Our meta-analysis app allows you to conduct your own meta-analyses online using our data.
First, select a program that you would like to examine. We currently have data for ten programs. These initial topics were selected through a Kickstarter campaign. Any study that appears to be an impact evaluation of the effects of that program is included; as you can see by reading more about our meta-analyses, we are purposefully not restrictive. By including a lot of information about each study, we allow you to narrow down the programs at a later step – for example, choosing to focus on only those school meals programs that were fortified with iron.
Second, select an outcome variable. The outcome variables available will depend on the program selected, as not every outcome variable is relevant to every program.
Third, select your filters and whether you would like to use fixed or random effects. Currently, our app can handle whether a study was a randomized controlled trial and whether it was blinded. We presently have data on 60 other filters, but adding these will take additional work on the back end. Check back later or get in touch to be notified when more filters are added.
Caution! Be sure to make sure you are selecting your desired filters the first time – don’t go back afterwards and try to change your filters. Read why.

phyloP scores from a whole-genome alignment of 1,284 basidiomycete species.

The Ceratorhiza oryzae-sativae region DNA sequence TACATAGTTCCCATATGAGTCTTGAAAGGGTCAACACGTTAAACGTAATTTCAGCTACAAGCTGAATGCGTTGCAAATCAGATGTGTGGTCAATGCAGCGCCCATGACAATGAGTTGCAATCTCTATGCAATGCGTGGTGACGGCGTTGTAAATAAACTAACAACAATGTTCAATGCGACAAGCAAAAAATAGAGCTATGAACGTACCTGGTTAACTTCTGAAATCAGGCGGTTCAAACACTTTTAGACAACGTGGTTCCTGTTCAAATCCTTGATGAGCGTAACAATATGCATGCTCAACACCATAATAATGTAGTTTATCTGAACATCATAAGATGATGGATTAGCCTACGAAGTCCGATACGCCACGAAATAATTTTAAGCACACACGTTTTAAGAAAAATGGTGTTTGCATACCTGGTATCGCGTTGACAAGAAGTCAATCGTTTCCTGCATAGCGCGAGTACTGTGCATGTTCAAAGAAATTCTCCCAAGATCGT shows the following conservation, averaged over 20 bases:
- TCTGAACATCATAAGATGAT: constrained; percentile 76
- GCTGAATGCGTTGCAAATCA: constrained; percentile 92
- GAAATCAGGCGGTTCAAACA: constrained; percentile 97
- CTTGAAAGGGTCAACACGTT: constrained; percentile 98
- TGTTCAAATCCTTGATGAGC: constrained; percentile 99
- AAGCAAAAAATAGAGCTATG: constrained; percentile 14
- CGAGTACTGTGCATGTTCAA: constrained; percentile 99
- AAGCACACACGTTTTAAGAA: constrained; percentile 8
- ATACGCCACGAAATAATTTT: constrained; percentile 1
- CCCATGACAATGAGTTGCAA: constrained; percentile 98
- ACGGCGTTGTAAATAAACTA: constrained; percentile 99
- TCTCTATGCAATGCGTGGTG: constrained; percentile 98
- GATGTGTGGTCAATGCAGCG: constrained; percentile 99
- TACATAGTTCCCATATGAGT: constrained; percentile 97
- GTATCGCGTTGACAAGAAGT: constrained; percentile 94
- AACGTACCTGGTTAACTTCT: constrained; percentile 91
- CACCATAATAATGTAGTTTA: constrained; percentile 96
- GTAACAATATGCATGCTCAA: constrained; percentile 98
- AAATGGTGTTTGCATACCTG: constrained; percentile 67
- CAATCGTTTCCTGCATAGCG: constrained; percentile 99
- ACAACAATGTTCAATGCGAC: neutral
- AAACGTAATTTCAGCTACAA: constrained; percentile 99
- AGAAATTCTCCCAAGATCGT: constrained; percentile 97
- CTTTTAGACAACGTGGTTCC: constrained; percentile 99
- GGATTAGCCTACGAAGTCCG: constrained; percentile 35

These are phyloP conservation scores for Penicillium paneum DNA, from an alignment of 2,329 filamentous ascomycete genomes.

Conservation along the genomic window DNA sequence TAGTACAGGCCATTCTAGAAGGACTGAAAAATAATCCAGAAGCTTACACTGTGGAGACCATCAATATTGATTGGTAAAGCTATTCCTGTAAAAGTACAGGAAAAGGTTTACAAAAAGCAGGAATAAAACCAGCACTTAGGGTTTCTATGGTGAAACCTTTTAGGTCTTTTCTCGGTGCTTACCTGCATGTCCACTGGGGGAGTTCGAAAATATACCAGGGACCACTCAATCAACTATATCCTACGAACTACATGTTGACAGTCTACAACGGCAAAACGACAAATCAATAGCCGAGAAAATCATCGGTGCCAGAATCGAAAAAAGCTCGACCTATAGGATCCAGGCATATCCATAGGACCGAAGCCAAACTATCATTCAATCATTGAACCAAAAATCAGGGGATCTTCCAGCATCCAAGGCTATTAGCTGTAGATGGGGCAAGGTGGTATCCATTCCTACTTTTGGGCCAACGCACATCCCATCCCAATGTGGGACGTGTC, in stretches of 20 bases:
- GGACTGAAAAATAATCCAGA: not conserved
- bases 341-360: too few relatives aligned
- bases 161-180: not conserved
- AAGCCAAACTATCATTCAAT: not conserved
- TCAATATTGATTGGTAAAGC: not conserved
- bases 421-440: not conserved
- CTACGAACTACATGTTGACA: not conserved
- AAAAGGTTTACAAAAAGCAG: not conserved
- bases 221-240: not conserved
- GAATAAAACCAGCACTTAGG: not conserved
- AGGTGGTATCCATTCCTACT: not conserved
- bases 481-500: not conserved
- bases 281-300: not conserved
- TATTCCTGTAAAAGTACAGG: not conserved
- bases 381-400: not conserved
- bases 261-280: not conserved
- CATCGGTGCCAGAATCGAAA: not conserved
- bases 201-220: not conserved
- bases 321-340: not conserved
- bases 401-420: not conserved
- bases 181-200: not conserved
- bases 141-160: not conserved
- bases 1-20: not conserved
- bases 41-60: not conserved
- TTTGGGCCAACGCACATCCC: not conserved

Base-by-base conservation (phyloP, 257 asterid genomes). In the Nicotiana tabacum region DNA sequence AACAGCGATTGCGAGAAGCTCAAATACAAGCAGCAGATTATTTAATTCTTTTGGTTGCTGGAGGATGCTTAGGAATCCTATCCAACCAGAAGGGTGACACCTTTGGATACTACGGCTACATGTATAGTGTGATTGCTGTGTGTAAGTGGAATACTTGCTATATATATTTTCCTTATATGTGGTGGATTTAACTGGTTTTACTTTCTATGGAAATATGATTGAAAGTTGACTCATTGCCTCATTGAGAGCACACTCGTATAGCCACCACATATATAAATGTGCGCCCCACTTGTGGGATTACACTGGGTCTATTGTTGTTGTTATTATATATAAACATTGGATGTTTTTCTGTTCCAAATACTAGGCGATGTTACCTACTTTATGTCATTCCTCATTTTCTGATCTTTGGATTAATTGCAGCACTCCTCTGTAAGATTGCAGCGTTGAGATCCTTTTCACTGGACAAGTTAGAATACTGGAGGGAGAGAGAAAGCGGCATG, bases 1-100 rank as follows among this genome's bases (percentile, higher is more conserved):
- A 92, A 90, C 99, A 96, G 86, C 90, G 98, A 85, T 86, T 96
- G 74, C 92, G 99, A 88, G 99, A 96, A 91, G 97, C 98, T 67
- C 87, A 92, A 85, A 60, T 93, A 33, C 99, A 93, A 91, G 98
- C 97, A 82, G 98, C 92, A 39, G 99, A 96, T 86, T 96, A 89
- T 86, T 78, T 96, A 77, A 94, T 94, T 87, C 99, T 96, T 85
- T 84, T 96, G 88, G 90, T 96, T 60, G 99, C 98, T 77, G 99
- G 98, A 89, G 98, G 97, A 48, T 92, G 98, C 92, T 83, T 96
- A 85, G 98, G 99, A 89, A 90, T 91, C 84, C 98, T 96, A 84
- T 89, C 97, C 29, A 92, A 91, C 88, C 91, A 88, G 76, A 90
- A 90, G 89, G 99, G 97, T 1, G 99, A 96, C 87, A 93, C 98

What are fixed or random effects? A meta-analysis makes an assumption about the state of the world, and our app lets you choose which you would prefer to make. Fixed effects are the default choice for if you think that there is one true effect that the program has in different contexts. Random effects are used if you think there is a distribution of effects. Ultimately, your results should not depend too much on which you have selected.
As you make your selections, check how many studies are included in the bottom right. There is a trade-off to be made: the less restrictive your filters, the more studies will remain selected under those filters.
Understanding your results: The output that is displayed shows the point estimate of the meta-analysis (the middle dot) as well as the upper and lower bounds of the 95% confidence interval around that estimate (the vertical ends on the horizontal bar). If you mouseover any of those points, you will see more detail.